Male Banggai Cardinalfish Oral Incubation
September 29, 2012 by staff
Male Banggai Cardinalfish Oral Incubation, Cardinalfishes, especially the Banggai Cardinalfishes, are some of the best marine fish for aquarists interested in captive breeding–here’s how to do it. Follow these simple steps for successful captive breeding of Banggai Cardinalfishes (Pterapogon kauderni)
Read the previous article on the Banggai Cardinalfish as great marine mouthbrooders, obtain a breeding pair, and wait for the magic to happen! Not only is breeding cardinalfish fun, but it is critical given the fact that the Bangaii Cardinalfish is listed on the IUCN Red List as an endangered species
Courtship rituals should be obvious. You will see lots of vibrating and quivering, and this may go on for up to several days and hopefully will result in successful spawning. During the time leading up to spawning, the male may be more protective of the female than usual.
You will know the spawn was successful if the male starts to refuse food after you have observed courtship behavior. The male will also have an obviously large mouth.
You may witness the female aggressively defend the male once he has started carrying the eggs.
If you are going to separate the fry into a breeder, do so while the eggs are still incubating in the male’s mouth by gently moving the male into the breeder.
At this point the male may be carrying enough eggs to yield a hatch size of 20 or more offspring. This is the reason he won’t feed—because he can’t.
The incubation of the eggs in the male’s mouth takes about three weeks, but unlike most other cardinalfish, male Banggai Cardinalfish will continue to care for their young for about another week.
If you have the male in a breeder, remove the male back to the main tank once the fry have been released. The fry will look almost identical to their parents—just way smaller.
Because the fry are immediately capable of eating, start an intensive feeding regimen of nauplii—the larval stage of brine shrimp (Artemia salina)—and microscopic aquatic animals known as Rotifera (more on these in a later article). Copepods make another good food source for the fry. Start with small amounts of prepared foods and frozen foods as soon as they will take them.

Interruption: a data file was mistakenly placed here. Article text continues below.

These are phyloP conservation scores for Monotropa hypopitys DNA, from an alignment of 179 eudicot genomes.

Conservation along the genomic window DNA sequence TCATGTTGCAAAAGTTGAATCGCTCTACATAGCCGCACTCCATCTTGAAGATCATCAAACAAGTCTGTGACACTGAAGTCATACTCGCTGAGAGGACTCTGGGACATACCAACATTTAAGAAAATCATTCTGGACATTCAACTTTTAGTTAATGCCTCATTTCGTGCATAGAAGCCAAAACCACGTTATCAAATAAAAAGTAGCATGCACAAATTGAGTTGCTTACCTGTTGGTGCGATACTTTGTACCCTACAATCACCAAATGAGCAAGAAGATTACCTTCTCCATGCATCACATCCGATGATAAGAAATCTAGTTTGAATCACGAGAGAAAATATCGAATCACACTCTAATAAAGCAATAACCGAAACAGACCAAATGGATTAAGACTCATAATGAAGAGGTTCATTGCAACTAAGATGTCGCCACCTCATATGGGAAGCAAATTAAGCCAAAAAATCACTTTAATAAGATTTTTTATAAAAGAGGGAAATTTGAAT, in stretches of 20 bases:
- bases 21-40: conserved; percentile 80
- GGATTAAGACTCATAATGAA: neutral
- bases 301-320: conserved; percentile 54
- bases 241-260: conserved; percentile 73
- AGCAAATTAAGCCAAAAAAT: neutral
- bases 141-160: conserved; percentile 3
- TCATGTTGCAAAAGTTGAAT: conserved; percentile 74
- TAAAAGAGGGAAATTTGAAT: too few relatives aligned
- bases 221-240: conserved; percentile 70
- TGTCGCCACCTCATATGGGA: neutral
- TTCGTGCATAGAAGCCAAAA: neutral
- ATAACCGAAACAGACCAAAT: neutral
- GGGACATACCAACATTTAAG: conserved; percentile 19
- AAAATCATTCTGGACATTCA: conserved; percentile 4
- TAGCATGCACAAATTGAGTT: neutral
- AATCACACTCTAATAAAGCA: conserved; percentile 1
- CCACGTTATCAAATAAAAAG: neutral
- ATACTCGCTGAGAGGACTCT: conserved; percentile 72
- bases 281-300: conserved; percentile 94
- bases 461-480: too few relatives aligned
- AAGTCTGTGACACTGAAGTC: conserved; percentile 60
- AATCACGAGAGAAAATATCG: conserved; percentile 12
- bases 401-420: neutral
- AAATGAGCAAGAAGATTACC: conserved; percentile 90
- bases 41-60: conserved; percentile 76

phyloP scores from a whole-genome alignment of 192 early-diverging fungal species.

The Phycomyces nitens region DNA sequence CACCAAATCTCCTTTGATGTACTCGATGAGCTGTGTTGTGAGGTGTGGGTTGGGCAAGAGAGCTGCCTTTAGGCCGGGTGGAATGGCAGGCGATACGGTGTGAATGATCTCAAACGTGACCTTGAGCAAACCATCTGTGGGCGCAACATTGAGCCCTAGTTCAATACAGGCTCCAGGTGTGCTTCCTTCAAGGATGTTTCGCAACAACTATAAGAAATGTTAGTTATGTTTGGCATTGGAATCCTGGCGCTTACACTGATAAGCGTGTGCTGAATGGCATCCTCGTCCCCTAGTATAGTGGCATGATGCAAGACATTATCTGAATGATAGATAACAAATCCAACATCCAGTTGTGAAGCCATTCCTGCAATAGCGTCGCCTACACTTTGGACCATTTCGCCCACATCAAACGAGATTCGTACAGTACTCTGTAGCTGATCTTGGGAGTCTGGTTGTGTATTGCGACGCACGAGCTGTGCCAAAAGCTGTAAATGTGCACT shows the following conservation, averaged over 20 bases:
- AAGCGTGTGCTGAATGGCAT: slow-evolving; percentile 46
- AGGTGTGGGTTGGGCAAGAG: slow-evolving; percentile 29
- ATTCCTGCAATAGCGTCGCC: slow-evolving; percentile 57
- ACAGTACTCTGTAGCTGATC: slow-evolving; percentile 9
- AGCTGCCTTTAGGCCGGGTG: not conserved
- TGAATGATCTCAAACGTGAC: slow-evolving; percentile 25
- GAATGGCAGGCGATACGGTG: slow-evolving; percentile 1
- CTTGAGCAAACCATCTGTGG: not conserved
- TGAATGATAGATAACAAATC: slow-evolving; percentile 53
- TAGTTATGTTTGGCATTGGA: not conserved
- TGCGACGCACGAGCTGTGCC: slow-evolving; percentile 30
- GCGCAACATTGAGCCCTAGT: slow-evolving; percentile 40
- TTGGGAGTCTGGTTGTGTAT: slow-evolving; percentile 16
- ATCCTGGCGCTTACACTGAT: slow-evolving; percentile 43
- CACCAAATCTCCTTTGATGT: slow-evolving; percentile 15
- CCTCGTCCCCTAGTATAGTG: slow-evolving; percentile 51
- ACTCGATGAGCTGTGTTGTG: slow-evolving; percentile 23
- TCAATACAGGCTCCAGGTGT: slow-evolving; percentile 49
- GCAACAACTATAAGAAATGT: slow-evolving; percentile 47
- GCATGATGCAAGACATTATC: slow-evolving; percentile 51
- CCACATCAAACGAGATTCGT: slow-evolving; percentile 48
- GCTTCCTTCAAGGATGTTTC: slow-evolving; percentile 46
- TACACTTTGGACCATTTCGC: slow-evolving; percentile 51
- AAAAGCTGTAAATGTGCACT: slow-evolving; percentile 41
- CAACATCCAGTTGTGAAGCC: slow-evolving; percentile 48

During this period, some of the fry will grow faster than others, and these larger fish will eat the majority of the food (to the point of chasing the smaller ones away). For this reason, some aquarists spilt the fry into separate like-sized groupings at this point.
Depending upon your tank inhabitants, reintroduce the surviving young Banggai Cardinalfish to your main tank. As juveniles that should form a tight protective grouping and there shouldn’t be undue interspecies aggression. As they get older, however, you will need to separate out the young adults—consider giving them to friends or even selling them back to the local fish store for store credit.
Remember, the only ethical way to keep these amazing marine fish in the aquarium trade is to increase the genetic diversity of captive bred specimens. Unless you are planning to seriously breed Banggai Cardinalfish and give away (or sell) many of the offspring, BUY CAPTIVE BRED SPECIMENS. Wild caught specimens should only be obtained for use as foundation broodstock.
“The Banggai Cardinalfish is a rare example of a marine fish with an extremely limited geographic range. This Endangered fish is endemic to the Banggai Archipelago in Indonesia; its total range area is around 5,500 km², however the maximum potential habitat available within this range is about 34 km². The Banggai Cardinalfish is highly prized in the aquarium trade and has been heavily exploited since 1994, resulting in an 89% reduction in population from the start of aquarium fishery in 1995-1996 to 2007.” – IUCN Red List
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